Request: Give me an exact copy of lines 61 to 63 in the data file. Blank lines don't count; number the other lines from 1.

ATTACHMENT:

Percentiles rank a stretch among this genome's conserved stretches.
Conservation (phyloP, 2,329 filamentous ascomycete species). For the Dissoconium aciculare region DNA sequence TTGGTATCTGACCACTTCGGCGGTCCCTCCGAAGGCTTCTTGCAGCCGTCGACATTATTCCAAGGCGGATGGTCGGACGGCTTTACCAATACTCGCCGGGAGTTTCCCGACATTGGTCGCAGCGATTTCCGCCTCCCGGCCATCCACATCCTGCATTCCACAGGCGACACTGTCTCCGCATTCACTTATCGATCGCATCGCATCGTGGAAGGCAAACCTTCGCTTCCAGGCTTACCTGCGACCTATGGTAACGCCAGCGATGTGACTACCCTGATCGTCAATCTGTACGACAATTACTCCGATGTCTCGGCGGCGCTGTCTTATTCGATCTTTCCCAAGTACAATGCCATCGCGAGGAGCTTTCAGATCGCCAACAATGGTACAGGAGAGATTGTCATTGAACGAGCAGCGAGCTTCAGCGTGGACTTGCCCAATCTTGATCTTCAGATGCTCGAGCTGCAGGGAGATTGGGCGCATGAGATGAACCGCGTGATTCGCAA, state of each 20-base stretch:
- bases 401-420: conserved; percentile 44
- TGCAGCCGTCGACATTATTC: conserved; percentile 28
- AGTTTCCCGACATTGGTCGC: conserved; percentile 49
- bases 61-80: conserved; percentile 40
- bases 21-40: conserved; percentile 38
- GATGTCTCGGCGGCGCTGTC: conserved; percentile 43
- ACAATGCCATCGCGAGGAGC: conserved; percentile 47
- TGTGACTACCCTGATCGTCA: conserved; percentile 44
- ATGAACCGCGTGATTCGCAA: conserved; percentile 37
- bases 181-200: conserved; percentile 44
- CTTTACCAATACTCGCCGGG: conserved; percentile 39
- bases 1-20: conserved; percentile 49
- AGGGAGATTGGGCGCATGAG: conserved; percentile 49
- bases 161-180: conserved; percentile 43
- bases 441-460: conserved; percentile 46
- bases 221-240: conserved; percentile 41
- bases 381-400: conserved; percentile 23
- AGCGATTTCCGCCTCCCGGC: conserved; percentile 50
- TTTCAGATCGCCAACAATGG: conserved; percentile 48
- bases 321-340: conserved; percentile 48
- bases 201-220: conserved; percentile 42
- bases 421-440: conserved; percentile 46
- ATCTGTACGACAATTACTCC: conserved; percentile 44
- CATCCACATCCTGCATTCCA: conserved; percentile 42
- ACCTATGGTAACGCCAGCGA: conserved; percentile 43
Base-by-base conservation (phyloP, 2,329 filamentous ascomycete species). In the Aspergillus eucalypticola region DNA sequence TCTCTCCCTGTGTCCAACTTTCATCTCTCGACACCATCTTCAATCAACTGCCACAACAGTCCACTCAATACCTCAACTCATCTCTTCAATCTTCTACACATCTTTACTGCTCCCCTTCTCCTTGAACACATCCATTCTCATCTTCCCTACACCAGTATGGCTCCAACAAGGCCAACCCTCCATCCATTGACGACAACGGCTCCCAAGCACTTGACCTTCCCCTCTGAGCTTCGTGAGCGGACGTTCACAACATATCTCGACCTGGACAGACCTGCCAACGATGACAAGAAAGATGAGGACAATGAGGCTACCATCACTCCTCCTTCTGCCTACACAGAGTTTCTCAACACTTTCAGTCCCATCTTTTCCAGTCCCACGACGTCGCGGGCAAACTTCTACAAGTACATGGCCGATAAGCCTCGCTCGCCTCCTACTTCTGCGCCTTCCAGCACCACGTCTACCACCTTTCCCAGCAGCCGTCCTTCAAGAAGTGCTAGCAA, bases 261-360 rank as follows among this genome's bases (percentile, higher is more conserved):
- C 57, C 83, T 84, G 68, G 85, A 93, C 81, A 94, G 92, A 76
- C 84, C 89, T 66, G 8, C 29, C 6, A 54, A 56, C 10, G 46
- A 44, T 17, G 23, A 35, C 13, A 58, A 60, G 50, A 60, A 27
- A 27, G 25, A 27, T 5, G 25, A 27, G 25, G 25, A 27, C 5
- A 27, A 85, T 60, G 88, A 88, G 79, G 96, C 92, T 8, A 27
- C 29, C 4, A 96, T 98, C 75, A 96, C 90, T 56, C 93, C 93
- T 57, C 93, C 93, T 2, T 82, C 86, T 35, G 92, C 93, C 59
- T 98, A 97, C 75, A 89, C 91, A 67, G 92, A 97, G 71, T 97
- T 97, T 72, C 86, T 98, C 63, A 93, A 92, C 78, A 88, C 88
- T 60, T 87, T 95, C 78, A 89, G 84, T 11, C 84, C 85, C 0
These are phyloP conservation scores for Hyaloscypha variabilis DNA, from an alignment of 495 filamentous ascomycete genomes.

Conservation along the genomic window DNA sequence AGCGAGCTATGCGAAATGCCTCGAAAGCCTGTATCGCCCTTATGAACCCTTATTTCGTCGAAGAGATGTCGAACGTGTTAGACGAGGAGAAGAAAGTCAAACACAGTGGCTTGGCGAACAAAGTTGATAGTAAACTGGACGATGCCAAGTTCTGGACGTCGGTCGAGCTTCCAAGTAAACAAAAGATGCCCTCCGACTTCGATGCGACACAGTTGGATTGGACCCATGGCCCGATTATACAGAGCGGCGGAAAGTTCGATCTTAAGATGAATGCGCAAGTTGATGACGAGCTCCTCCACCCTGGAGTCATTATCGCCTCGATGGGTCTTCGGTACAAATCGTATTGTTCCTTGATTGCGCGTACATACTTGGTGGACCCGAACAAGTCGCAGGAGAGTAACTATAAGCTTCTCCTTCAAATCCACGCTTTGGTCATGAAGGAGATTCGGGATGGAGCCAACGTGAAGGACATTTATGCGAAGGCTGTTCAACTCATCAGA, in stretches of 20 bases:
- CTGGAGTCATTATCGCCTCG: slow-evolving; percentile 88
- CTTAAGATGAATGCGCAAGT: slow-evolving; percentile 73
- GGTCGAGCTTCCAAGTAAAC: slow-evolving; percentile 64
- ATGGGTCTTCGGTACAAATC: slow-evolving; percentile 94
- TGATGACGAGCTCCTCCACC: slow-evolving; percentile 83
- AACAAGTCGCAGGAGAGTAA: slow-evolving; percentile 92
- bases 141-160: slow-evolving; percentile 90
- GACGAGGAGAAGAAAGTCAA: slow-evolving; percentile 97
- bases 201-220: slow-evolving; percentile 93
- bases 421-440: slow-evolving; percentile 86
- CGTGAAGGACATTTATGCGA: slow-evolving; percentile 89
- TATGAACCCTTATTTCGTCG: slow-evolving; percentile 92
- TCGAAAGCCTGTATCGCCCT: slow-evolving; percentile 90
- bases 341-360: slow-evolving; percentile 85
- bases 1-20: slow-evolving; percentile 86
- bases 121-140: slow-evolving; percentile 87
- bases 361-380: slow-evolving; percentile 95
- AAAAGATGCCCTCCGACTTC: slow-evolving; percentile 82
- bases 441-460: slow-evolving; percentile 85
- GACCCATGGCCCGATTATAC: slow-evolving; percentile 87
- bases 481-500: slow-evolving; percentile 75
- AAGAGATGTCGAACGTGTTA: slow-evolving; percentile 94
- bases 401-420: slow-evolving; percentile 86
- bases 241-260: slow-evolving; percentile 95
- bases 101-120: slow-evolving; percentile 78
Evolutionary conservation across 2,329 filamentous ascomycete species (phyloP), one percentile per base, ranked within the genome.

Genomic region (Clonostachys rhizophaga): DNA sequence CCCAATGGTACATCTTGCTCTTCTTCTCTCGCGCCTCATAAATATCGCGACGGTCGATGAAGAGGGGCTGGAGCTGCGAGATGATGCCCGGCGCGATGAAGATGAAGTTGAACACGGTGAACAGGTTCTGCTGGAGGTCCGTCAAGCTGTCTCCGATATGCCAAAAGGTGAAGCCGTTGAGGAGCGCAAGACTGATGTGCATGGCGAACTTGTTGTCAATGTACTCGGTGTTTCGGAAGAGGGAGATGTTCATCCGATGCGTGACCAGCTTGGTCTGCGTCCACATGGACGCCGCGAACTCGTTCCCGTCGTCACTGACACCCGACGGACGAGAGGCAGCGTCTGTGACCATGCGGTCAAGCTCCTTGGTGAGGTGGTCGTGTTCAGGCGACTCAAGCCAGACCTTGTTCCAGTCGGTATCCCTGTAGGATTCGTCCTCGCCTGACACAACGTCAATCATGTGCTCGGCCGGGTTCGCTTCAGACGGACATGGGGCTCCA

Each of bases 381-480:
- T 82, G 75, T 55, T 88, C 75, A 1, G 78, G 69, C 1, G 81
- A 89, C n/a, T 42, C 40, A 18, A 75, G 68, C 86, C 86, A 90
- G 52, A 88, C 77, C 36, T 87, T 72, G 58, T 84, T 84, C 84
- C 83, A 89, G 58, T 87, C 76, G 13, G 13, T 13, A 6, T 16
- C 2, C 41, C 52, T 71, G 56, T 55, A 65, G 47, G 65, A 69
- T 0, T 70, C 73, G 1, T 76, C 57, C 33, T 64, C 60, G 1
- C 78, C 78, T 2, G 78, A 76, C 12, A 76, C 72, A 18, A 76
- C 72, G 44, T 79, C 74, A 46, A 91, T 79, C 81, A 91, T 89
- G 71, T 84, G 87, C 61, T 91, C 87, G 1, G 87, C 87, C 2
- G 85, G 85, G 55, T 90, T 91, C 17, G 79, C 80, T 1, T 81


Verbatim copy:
- bases 481-500: slow-evolving; percentile 75
- AAGAGATGTCGAACGTGTTA: slow-evolving; percentile 94
- bases 401-420: slow-evolving; percentile 86